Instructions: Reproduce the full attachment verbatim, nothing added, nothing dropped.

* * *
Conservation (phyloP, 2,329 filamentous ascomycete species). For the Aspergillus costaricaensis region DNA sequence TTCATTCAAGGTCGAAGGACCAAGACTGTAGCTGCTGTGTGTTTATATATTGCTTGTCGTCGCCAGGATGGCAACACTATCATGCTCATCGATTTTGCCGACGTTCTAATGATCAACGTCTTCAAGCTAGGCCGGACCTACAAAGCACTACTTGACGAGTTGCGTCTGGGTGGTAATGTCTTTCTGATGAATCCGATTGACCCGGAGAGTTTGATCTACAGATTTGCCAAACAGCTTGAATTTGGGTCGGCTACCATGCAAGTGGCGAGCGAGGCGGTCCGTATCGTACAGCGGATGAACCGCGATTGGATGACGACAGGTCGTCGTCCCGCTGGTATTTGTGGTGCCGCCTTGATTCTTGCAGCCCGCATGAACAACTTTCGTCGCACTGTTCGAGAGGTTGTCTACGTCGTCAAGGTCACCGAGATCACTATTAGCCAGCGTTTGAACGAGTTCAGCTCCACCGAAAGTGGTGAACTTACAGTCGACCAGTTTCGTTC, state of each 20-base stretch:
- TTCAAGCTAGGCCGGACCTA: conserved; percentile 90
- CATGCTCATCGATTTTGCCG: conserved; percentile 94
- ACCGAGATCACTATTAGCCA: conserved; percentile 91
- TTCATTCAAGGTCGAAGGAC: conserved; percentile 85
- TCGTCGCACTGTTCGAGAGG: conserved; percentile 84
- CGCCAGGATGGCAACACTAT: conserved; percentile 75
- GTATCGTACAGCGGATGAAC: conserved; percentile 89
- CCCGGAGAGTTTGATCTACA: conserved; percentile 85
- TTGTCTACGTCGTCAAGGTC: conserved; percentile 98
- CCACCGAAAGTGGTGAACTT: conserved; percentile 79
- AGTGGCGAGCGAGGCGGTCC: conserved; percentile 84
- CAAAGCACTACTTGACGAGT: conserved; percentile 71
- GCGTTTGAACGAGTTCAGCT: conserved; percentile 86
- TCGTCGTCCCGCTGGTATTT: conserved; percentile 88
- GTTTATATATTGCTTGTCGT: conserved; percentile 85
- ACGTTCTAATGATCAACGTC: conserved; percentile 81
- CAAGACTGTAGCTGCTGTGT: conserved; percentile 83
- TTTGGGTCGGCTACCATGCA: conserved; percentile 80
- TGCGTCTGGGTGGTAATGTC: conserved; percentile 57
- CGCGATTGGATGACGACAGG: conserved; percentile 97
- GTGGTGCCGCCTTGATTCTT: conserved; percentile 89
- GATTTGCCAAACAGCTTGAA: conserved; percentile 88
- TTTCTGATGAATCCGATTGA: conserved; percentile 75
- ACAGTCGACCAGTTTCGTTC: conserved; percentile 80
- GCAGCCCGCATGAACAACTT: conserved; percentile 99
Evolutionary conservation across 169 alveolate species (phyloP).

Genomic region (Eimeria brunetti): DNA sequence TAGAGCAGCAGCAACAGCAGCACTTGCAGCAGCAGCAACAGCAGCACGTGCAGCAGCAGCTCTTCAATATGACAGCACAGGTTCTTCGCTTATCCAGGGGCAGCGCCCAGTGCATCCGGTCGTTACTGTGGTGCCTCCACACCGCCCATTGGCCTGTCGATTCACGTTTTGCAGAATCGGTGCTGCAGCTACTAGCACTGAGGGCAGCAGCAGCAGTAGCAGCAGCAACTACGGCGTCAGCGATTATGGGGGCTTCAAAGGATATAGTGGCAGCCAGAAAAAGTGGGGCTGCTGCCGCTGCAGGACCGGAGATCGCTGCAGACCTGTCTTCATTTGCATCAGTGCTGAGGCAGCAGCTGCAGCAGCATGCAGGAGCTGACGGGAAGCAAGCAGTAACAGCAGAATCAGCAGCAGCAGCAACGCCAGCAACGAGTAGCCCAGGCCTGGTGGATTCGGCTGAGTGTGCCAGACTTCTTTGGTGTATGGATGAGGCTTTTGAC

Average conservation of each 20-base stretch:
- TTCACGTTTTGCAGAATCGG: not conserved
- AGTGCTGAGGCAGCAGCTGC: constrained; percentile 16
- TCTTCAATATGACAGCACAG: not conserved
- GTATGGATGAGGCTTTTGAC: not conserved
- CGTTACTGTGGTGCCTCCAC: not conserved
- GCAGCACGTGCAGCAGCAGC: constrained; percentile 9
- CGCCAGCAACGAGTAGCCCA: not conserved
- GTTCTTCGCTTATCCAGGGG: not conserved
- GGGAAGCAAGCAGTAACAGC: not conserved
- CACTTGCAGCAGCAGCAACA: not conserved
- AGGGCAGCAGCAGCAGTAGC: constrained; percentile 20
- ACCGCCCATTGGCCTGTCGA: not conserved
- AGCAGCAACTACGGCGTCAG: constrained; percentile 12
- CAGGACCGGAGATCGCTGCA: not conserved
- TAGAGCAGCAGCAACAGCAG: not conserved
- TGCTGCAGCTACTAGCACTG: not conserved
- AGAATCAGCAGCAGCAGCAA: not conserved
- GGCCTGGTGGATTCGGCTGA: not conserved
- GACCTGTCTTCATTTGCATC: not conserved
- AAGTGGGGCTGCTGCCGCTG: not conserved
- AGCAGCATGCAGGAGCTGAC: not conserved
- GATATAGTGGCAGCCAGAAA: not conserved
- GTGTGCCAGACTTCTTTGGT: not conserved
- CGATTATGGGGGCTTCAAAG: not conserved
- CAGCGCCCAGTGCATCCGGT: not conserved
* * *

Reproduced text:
Conservation (phyloP, 2,329 filamentous ascomycete species). For the Aspergillus costaricaensis region DNA sequence TTCATTCAAGGTCGAAGGACCAAGACTGTAGCTGCTGTGTGTTTATATATTGCTTGTCGTCGCCAGGATGGCAACACTATCATGCTCATCGATTTTGCCGACGTTCTAATGATCAACGTCTTCAAGCTAGGCCGGACCTACAAAGCACTACTTGACGAGTTGCGTCTGGGTGGTAATGTCTTTCTGATGAATCCGATTGACCCGGAGAGTTTGATCTACAGATTTGCCAAACAGCTTGAATTTGGGTCGGCTACCATGCAAGTGGCGAGCGAGGCGGTCCGTATCGTACAGCGGATGAACCGCGATTGGATGACGACAGGTCGTCGTCCCGCTGGTATTTGTGGTGCCGCCTTGATTCTTGCAGCCCGCATGAACAACTTTCGTCGCACTGTTCGAGAGGTTGTCTACGTCGTCAAGGTCACCGAGATCACTATTAGCCAGCGTTTGAACGAGTTCAGCTCCACCGAAAGTGGTGAACTTACAGTCGACCAGTTTCGTTC, state of each 20-base stretch:
- TTCAAGCTAGGCCGGACCTA: conserved; percentile 90
- CATGCTCATCGATTTTGCCG: conserved; percentile 94
- ACCGAGATCACTATTAGCCA: conserved; percentile 91
- TTCATTCAAGGTCGAAGGAC: conserved; percentile 85
- TCGTCGCACTGTTCGAGAGG: conserved; percentile 84
- CGCCAGGATGGCAACACTAT: conserved; percentile 75
- GTATCGTACAGCGGATGAAC: conserved; percentile 89
- CCCGGAGAGTTTGATCTACA: conserved; percentile 85
- TTGTCTACGTCGTCAAGGTC: conserved; percentile 98
- CCACCGAAAGTGGTGAACTT: conserved; percentile 79
- AGTGGCGAGCGAGGCGGTCC: conserved; percentile 84
- CAAAGCACTACTTGACGAGT: conserved; percentile 71
- GCGTTTGAACGAGTTCAGCT: conserved; percentile 86
- TCGTCGTCCCGCTGGTATTT: conserved; percentile 88
- GTTTATATATTGCTTGTCGT: conserved; percentile 85
- ACGTTCTAATGATCAACGTC: conserved; percentile 81
- CAAGACTGTAGCTGCTGTGT: conserved; percentile 83
- TTTGGGTCGGCTACCATGCA: conserved; percentile 80
- TGCGTCTGGGTGGTAATGTC: conserved; percentile 57
- CGCGATTGGATGACGACAGG: conserved; percentile 97
- GTGGTGCCGCCTTGATTCTT: conserved; percentile 89
- GATTTGCCAAACAGCTTGAA: conserved; percentile 88
- TTTCTGATGAATCCGATTGA: conserved; percentile 75
- ACAGTCGACCAGTTTCGTTC: conserved; percentile 80
- GCAGCCCGCATGAACAACTT: conserved; percentile 99
Evolutionary conservation across 169 alveolate species (phyloP).

Genomic region (Eimeria brunetti): DNA sequence TAGAGCAGCAGCAACAGCAGCACTTGCAGCAGCAGCAACAGCAGCACGTGCAGCAGCAGCTCTTCAATATGACAGCACAGGTTCTTCGCTTATCCAGGGGCAGCGCCCAGTGCATCCGGTCGTTACTGTGGTGCCTCCACACCGCCCATTGGCCTGTCGATTCACGTTTTGCAGAATCGGTGCTGCAGCTACTAGCACTGAGGGCAGCAGCAGCAGTAGCAGCAGCAACTACGGCGTCAGCGATTATGGGGGCTTCAAAGGATATAGTGGCAGCCAGAAAAAGTGGGGCTGCTGCCGCTGCAGGACCGGAGATCGCTGCAGACCTGTCTTCATTTGCATCAGTGCTGAGGCAGCAGCTGCAGCAGCATGCAGGAGCTGACGGGAAGCAAGCAGTAACAGCAGAATCAGCAGCAGCAGCAACGCCAGCAACGAGTAGCCCAGGCCTGGTGGATTCGGCTGAGTGTGCCAGACTTCTTTGGTGTATGGATGAGGCTTTTGAC

Average conservation of each 20-base stretch:
- TTCACGTTTTGCAGAATCGG: not conserved
- AGTGCTGAGGCAGCAGCTGC: constrained; percentile 16
- TCTTCAATATGACAGCACAG: not conserved
- GTATGGATGAGGCTTTTGAC: not conserved
- CGTTACTGTGGTGCCTCCAC: not conserved
- GCAGCACGTGCAGCAGCAGC: constrained; percentile 9
- CGCCAGCAACGAGTAGCCCA: not conserved
- GTTCTTCGCTTATCCAGGGG: not conserved
- GGGAAGCAAGCAGTAACAGC: not conserved
- CACTTGCAGCAGCAGCAACA: not conserved
- AGGGCAGCAGCAGCAGTAGC: constrained; percentile 20
- ACCGCCCATTGGCCTGTCGA: not conserved
- AGCAGCAACTACGGCGTCAG: constrained; percentile 12
- CAGGACCGGAGATCGCTGCA: not conserved
- TAGAGCAGCAGCAACAGCAG: not conserved
- TGCTGCAGCTACTAGCACTG: not conserved
- AGAATCAGCAGCAGCAGCAA: not conserved
- GGCCTGGTGGATTCGGCTGA: not conserved
- GACCTGTCTTCATTTGCATC: not conserved
- AAGTGGGGCTGCTGCCGCTG: not conserved
- AGCAGCATGCAGGAGCTGAC: not conserved
- GATATAGTGGCAGCCAGAAA: not conserved
- GTGTGCCAGACTTCTTTGGT: not conserved
- CGATTATGGGGGCTTCAAAG: not conserved
- CAGCGCCCAGTGCATCCGGT: not conserved